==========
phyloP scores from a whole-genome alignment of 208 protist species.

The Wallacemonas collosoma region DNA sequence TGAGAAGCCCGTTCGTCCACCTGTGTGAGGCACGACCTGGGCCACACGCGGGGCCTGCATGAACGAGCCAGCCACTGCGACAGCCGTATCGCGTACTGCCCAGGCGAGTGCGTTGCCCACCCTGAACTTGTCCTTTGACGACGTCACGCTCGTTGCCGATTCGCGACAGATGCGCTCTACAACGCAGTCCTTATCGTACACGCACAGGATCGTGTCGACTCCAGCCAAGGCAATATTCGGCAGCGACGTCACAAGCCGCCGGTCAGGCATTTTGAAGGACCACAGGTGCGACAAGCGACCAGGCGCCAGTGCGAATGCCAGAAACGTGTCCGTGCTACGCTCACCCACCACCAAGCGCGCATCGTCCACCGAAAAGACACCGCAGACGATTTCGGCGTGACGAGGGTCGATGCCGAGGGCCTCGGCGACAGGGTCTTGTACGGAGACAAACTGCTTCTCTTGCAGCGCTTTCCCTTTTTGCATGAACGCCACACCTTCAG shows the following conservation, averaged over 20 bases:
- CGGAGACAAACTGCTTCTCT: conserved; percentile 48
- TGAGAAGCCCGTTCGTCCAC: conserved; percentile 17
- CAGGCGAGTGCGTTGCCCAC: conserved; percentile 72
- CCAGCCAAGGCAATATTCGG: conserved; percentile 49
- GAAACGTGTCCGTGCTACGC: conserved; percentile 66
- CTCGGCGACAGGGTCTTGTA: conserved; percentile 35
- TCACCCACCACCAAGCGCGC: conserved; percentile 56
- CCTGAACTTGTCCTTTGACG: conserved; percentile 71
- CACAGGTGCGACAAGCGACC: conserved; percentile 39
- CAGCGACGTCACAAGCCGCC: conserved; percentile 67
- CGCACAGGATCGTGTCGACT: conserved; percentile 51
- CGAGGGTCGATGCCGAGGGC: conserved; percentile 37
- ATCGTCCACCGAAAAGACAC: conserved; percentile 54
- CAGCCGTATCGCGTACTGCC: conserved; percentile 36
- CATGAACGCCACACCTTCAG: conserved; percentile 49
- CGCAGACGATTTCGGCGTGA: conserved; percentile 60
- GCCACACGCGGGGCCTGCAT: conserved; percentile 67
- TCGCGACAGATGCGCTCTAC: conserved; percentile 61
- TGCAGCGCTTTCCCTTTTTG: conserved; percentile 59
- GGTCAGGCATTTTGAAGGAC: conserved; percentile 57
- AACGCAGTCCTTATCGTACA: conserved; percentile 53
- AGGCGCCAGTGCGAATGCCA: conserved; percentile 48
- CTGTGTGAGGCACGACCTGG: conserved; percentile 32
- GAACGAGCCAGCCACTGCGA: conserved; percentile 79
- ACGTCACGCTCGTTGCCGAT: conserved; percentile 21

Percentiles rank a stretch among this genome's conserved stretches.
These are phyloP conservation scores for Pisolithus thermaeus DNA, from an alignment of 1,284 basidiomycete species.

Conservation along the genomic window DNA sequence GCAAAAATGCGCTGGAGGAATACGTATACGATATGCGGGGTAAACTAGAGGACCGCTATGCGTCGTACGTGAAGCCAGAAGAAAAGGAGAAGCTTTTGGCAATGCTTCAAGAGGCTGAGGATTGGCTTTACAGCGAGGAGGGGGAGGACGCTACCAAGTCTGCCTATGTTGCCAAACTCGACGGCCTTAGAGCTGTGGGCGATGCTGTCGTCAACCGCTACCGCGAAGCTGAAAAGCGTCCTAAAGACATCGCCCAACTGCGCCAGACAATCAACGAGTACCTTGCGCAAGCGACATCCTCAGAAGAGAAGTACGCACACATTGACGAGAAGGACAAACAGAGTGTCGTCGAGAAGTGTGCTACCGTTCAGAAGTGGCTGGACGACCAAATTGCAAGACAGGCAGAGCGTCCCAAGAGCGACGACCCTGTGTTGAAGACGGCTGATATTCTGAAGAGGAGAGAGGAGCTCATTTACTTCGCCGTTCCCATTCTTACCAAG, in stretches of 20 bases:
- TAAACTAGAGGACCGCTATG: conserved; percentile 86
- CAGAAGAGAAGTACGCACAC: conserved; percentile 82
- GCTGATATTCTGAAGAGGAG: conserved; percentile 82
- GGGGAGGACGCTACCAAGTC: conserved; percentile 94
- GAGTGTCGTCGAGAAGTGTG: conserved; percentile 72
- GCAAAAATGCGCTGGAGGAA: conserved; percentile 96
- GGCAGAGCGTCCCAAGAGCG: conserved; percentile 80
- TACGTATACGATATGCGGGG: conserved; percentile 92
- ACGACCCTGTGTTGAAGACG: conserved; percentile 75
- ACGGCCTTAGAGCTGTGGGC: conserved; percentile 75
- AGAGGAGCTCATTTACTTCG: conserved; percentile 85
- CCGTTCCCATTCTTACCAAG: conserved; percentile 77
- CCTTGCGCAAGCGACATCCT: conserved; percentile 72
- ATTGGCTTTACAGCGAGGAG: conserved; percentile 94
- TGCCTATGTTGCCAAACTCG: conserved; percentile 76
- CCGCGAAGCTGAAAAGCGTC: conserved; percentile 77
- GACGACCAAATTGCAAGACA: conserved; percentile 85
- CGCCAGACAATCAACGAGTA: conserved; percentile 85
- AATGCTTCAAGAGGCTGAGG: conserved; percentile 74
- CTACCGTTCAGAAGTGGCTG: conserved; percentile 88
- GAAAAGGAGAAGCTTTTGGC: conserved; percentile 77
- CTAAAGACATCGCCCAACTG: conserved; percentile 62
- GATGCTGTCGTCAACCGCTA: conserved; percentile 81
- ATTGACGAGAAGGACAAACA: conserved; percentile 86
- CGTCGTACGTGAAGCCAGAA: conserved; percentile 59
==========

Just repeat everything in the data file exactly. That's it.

phyloP scores from a whole-genome alignment of 208 protist species.

The Wallacemonas collosoma region DNA sequence TGAGAAGCCCGTTCGTCCACCTGTGTGAGGCACGACCTGGGCCACACGCGGGGCCTGCATGAACGAGCCAGCCACTGCGACAGCCGTATCGCGTACTGCCCAGGCGAGTGCGTTGCCCACCCTGAACTTGTCCTTTGACGACGTCACGCTCGTTGCCGATTCGCGACAGATGCGCTCTACAACGCAGTCCTTATCGTACACGCACAGGATCGTGTCGACTCCAGCCAAGGCAATATTCGGCAGCGACGTCACAAGCCGCCGGTCAGGCATTTTGAAGGACCACAGGTGCGACAAGCGACCAGGCGCCAGTGCGAATGCCAGAAACGTGTCCGTGCTACGCTCACCCACCACCAAGCGCGCATCGTCCACCGAAAAGACACCGCAGACGATTTCGGCGTGACGAGGGTCGATGCCGAGGGCCTCGGCGACAGGGTCTTGTACGGAGACAAACTGCTTCTCTTGCAGCGCTTTCCCTTTTTGCATGAACGCCACACCTTCAG shows the following conservation, averaged over 20 bases:
- CGGAGACAAACTGCTTCTCT: conserved; percentile 48
- TGAGAAGCCCGTTCGTCCAC: conserved; percentile 17
- CAGGCGAGTGCGTTGCCCAC: conserved; percentile 72
- CCAGCCAAGGCAATATTCGG: conserved; percentile 49
- GAAACGTGTCCGTGCTACGC: conserved; percentile 66
- CTCGGCGACAGGGTCTTGTA: conserved; percentile 35
- TCACCCACCACCAAGCGCGC: conserved; percentile 56
- CCTGAACTTGTCCTTTGACG: conserved; percentile 71
- CACAGGTGCGACAAGCGACC: conserved; percentile 39
- CAGCGACGTCACAAGCCGCC: conserved; percentile 67
- CGCACAGGATCGTGTCGACT: conserved; percentile 51
- CGAGGGTCGATGCCGAGGGC: conserved; percentile 37
- ATCGTCCACCGAAAAGACAC: conserved; percentile 54
- CAGCCGTATCGCGTACTGCC: conserved; percentile 36
- CATGAACGCCACACCTTCAG: conserved; percentile 49
- CGCAGACGATTTCGGCGTGA: conserved; percentile 60
- GCCACACGCGGGGCCTGCAT: conserved; percentile 67
- TCGCGACAGATGCGCTCTAC: conserved; percentile 61
- TGCAGCGCTTTCCCTTTTTG: conserved; percentile 59
- GGTCAGGCATTTTGAAGGAC: conserved; percentile 57
- AACGCAGTCCTTATCGTACA: conserved; percentile 53
- AGGCGCCAGTGCGAATGCCA: conserved; percentile 48
- CTGTGTGAGGCACGACCTGG: conserved; percentile 32
- GAACGAGCCAGCCACTGCGA: conserved; percentile 79
- ACGTCACGCTCGTTGCCGAT: conserved; percentile 21

Percentiles rank a stretch among this genome's conserved stretches.
These are phyloP conservation scores for Pisolithus thermaeus DNA, from an alignment of 1,284 basidiomycete species.

Conservation along the genomic window DNA sequence GCAAAAATGCGCTGGAGGAATACGTATACGATATGCGGGGTAAACTAGAGGACCGCTATGCGTCGTACGTGAAGCCAGAAGAAAAGGAGAAGCTTTTGGCAATGCTTCAAGAGGCTGAGGATTGGCTTTACAGCGAGGAGGGGGAGGACGCTACCAAGTCTGCCTATGTTGCCAAACTCGACGGCCTTAGAGCTGTGGGCGATGCTGTCGTCAACCGCTACCGCGAAGCTGAAAAGCGTCCTAAAGACATCGCCCAACTGCGCCAGACAATCAACGAGTACCTTGCGCAAGCGACATCCTCAGAAGAGAAGTACGCACACATTGACGAGAAGGACAAACAGAGTGTCGTCGAGAAGTGTGCTACCGTTCAGAAGTGGCTGGACGACCAAATTGCAAGACAGGCAGAGCGTCCCAAGAGCGACGACCCTGTGTTGAAGACGGCTGATATTCTGAAGAGGAGAGAGGAGCTCATTTACTTCGCCGTTCCCATTCTTACCAAG, in stretches of 20 bases:
- TAAACTAGAGGACCGCTATG: conserved; percentile 86
- CAGAAGAGAAGTACGCACAC: conserved; percentile 82
- GCTGATATTCTGAAGAGGAG: conserved; percentile 82
- GGGGAGGACGCTACCAAGTC: conserved; percentile 94
- GAGTGTCGTCGAGAAGTGTG: conserved; percentile 72
- GCAAAAATGCGCTGGAGGAA: conserved; percentile 96
- GGCAGAGCGTCCCAAGAGCG: conserved; percentile 80
- TACGTATACGATATGCGGGG: conserved; percentile 92
- ACGACCCTGTGTTGAAGACG: conserved; percentile 75
- ACGGCCTTAGAGCTGTGGGC: conserved; percentile 75
- AGAGGAGCTCATTTACTTCG: conserved; percentile 85
- CCGTTCCCATTCTTACCAAG: conserved; percentile 77
- CCTTGCGCAAGCGACATCCT: conserved; percentile 72
- ATTGGCTTTACAGCGAGGAG: conserved; percentile 94
- TGCCTATGTTGCCAAACTCG: conserved; percentile 76
- CCGCGAAGCTGAAAAGCGTC: conserved; percentile 77
- GACGACCAAATTGCAAGACA: conserved; percentile 85
- CGCCAGACAATCAACGAGTA: conserved; percentile 85
- AATGCTTCAAGAGGCTGAGG: conserved; percentile 74
- CTACCGTTCAGAAGTGGCTG: conserved; percentile 88
- GAAAAGGAGAAGCTTTTGGC: conserved; percentile 77
- CTAAAGACATCGCCCAACTG: conserved; percentile 62
- GATGCTGTCGTCAACCGCTA: conserved; percentile 81
- ATTGACGAGAAGGACAAACA: conserved; percentile 86
- CGTCGTACGTGAAGCCAGAA: conserved; percentile 59